3.5- Calculating an average atomic mass is like doing a weighted average to find your grade.  You take the relative abundance (%) times the atomic masses of the respective isotopes, and add.  So, 34.968 x 0.7553 + 36.956 x 0.2447 = answer.  The answer should match the number on the periodic table.

3.65- Multiply by the mole ratio using train tracks.  3.60 mol CO x 2 mol CO2 /2 mol CO. The question was asking for moles of CO2 so you're done.

3.77- grams -> moles -> moles-> grams.  Convert 1E5 to grams, then to moles of (NH4)2SO4.  Then multiply by the mole ratio (moles NH3/ moles (NH4)2SO4).  Then covert moles of NH3 to grams, then to kg.  It can all be done on train tracks.  See example 3:13.  It is similar but doesn't have the gram<-> kg conversions.

3.83- Do the stoichiometry problem twice.  Multiply each amount by the respective mole ratio.  So, 0.886 mol NO x 2 NO2/2NO. gives 0.886 moles IF NO is limiting.  Now, 0.503 mol O2 x 2NO2/1O2 makes 1.006 moles IF O2 is limiting.  Thus, the limiting reactant is NO and the maximum amount of NO2 is 0.886 moles.  See the top half of pg 104 for an example.

3.89- To calculate percent yield you need to a stoichiometry problem to find out the theoretical number of kg of HF.  So, grams ->moles -> moles -> grams again.  Then, once you have a theoretical number of kg of HF, find percent yield. Take the actual yield (2.86 kg) and divide by theoretical.  Lastly, turn it into a percent by multiplying by 100.  Example 3:16 can help.
 
 
2:57b- The ion HPO4(-2) is the hydrogen phosphate ion.  See pg 61.  Then, put it together with potassium.  Potassium hydrogen phosphate.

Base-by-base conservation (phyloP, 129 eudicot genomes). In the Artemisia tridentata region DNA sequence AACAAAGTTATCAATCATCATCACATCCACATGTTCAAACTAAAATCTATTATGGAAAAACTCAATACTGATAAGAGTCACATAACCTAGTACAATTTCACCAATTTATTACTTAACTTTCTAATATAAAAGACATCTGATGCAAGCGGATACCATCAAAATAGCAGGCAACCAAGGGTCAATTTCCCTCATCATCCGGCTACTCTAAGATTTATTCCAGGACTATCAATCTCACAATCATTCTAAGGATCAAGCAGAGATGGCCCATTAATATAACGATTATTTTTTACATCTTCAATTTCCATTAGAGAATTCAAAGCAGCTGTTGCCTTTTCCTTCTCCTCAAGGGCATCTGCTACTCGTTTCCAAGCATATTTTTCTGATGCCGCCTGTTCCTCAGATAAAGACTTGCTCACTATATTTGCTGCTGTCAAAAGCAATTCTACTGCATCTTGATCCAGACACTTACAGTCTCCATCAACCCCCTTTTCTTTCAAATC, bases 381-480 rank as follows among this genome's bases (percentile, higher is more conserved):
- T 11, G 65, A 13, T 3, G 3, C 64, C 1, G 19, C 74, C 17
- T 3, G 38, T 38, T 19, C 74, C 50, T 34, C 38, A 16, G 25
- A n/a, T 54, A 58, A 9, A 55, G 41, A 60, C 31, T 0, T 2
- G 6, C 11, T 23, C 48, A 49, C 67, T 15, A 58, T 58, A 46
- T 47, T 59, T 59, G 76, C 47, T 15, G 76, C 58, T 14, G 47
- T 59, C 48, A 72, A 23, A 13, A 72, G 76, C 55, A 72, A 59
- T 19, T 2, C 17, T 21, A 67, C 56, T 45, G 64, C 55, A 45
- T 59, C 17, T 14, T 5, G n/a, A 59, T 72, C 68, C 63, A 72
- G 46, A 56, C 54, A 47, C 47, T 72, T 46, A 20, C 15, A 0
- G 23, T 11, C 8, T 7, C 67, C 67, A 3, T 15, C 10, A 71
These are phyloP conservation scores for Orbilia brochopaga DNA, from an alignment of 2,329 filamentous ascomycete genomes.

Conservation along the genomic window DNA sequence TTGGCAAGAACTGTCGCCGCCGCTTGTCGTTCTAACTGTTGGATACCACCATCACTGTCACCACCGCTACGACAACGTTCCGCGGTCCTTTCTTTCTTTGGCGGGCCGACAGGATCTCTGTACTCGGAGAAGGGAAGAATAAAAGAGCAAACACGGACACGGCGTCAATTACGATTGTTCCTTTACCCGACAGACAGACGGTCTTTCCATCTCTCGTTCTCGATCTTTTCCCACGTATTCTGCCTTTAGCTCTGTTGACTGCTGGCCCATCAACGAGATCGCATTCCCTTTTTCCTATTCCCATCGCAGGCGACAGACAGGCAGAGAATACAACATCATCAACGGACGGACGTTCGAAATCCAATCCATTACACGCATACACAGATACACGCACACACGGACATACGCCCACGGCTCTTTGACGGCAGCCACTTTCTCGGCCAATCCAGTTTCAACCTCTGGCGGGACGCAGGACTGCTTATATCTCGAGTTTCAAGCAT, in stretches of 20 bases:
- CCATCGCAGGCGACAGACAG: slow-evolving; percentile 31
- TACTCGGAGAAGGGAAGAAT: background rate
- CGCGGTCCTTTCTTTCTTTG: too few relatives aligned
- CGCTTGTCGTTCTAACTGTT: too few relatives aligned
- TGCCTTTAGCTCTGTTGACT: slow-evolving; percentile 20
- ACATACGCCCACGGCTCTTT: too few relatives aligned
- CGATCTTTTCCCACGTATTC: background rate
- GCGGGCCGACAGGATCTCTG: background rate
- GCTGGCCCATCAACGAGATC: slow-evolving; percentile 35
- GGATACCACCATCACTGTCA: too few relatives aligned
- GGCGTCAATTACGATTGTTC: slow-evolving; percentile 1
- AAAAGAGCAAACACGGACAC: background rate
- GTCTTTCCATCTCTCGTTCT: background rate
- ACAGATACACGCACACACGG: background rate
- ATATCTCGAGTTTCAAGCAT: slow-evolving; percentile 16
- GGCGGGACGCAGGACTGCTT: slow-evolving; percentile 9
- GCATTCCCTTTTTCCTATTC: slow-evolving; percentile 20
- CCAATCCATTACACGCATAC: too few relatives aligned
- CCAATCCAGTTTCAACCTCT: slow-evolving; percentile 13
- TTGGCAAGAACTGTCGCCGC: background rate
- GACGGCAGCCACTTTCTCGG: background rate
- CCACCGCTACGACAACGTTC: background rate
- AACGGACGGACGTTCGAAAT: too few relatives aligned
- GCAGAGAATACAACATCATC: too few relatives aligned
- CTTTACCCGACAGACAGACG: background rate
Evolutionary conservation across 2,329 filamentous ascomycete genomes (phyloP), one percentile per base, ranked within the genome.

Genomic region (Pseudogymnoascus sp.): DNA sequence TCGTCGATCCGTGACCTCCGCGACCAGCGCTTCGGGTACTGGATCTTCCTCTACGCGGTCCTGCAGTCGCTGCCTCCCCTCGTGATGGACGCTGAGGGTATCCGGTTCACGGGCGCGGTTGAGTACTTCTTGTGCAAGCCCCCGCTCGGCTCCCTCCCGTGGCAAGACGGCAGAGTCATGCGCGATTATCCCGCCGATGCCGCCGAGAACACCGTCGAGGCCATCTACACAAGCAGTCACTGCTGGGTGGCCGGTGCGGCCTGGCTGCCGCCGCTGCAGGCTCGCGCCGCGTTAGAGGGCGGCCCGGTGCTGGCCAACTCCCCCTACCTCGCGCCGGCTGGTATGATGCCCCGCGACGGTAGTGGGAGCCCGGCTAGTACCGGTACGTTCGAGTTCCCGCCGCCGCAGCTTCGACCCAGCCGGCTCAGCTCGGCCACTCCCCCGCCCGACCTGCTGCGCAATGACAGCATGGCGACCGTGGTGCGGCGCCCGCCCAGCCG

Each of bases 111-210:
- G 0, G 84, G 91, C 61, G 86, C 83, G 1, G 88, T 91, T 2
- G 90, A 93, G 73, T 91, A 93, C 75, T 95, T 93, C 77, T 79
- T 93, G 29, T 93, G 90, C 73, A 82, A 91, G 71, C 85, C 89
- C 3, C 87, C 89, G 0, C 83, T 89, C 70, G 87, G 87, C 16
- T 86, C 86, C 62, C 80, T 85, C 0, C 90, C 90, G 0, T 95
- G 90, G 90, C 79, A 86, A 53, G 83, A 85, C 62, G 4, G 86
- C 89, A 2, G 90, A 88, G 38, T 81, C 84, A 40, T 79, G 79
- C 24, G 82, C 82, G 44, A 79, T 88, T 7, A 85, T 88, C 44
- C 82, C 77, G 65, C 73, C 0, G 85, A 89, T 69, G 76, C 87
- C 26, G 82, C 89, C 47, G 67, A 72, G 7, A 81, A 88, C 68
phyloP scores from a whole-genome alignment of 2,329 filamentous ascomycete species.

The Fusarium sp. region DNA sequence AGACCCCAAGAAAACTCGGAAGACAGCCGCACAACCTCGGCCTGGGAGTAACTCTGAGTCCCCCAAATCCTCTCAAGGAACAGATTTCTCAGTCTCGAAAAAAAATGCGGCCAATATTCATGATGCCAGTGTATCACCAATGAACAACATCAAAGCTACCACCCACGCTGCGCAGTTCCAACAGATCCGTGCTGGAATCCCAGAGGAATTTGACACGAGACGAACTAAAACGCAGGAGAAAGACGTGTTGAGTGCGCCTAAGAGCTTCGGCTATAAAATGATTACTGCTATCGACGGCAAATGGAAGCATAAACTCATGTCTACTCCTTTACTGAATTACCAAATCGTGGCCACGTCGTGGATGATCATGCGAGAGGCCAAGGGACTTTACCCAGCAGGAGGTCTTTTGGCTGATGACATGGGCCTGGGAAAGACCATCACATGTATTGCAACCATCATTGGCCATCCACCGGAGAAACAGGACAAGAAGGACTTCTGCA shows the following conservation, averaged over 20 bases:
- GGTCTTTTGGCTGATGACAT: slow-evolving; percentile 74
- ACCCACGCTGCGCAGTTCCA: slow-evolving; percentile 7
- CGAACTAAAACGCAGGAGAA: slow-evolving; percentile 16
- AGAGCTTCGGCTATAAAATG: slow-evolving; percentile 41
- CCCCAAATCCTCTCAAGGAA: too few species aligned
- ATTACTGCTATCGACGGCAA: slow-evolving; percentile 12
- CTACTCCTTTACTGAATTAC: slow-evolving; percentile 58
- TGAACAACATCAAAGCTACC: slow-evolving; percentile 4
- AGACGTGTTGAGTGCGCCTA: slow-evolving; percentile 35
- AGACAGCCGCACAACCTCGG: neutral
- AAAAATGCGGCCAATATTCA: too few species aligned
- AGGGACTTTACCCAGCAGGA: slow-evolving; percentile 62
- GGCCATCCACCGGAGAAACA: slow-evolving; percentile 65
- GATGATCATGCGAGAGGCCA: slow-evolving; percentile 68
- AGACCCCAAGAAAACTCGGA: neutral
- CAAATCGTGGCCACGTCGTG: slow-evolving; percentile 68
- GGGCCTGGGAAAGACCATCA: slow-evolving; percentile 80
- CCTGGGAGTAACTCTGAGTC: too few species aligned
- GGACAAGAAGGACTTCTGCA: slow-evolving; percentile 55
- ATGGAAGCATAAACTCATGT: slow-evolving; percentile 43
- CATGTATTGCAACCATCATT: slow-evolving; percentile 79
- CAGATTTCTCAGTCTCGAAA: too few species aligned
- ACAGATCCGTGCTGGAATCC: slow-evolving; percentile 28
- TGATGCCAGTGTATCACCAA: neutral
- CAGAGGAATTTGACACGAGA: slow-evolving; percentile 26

1:47- use the train tracks.  Start with 62 m on top and 1 s on bottom.  There are 1000 m in a km and 0.621 mi in a km.  Then, convert seconds to minutes and then to hours.

1:49- use train tracks again.  a) start with the speed of light 3.00e8 m/s with 3.00e8 m on top and 1 sec on bottom.  Then, covert meters to km and then to miles like in 47.  Then convert seconds to minutes to hours to days to years.  NOW you should have a number with units miles/year.  Multiply this by 1.4 years to get miles

 
 
So, the key here is that not all the oxygen that is inhaled can be used.  (oxygen is breathed out) 20% of incoming air was oxygen and 16 percent of outgoing air was oxygen.  Thus, only 4% of the incoming air gets to count as "oxygen".  This means that 4% of the total breath volume is the oxygen that can be used (the 20 mL per breath).  So, 0.04 x (breath volume) = 20 mL. 
 
 
On the list of assigned problems, the second 39 should be 49.

I'll answer 58m and 59 and then get back to 58f.

58m- This one is sodium peroxide.  O2 (2-) is the peroxide ion,  each oxygen essentially has a -1 charge but they always come in a pair- O2 (-2).  That's why it can't be NaO.  The peroxide ion is a tricky one and usually you'll only see it show up in hydrogen peroxide- H2O2.

59c,e,f- with these, it's just like adding a hydrgen (or 2 in the case of di or 3 in the case of tri) to the anion which decreases the charge of the anion.  For example-sodium hydrogen sulfide is Na (+1) and HS-1 so you get NaHS.  Calcium hydrogen phosphate would be Ca+2 and HPO4(-2) so it makes CaHPO4.  In potassium dihydrogen phosphate, you add 2 hydrogens to the phosphate (decreasing the charge by 2 this time).  so K+1 and H2PO4-1 makes KH2PO4.  If it had been potassium hydrogen phosphate, you would only add one hydrogen so you'd get K+1 and HPO4-2 so that would make K2HPO4.

So now for the oxoacids...
not so bad with a few rules...They always start with hydrogen and have a polyatomic ion with oxygen.  Once you recognize it as an acid, follow these rules-

Look at the polyatomic anion.  Name it.  Then change the ending as follows:

ate...ic
ite...ous

So, for example... HClO4.  Ion name is perchlorate so it becomes perchloric acid.
HClO3 Ion name is chlorate so the acid is chloric acid.
HClO2 Ion name is chlorite so the acid is chlorous acid.
HClO Ion name is hypochlorite so the acid is hypochlorous acid.

SO, for HIO, the ion is hypoiodite so the acid is hypoiodous acid.  (a weird acid that we don't really use)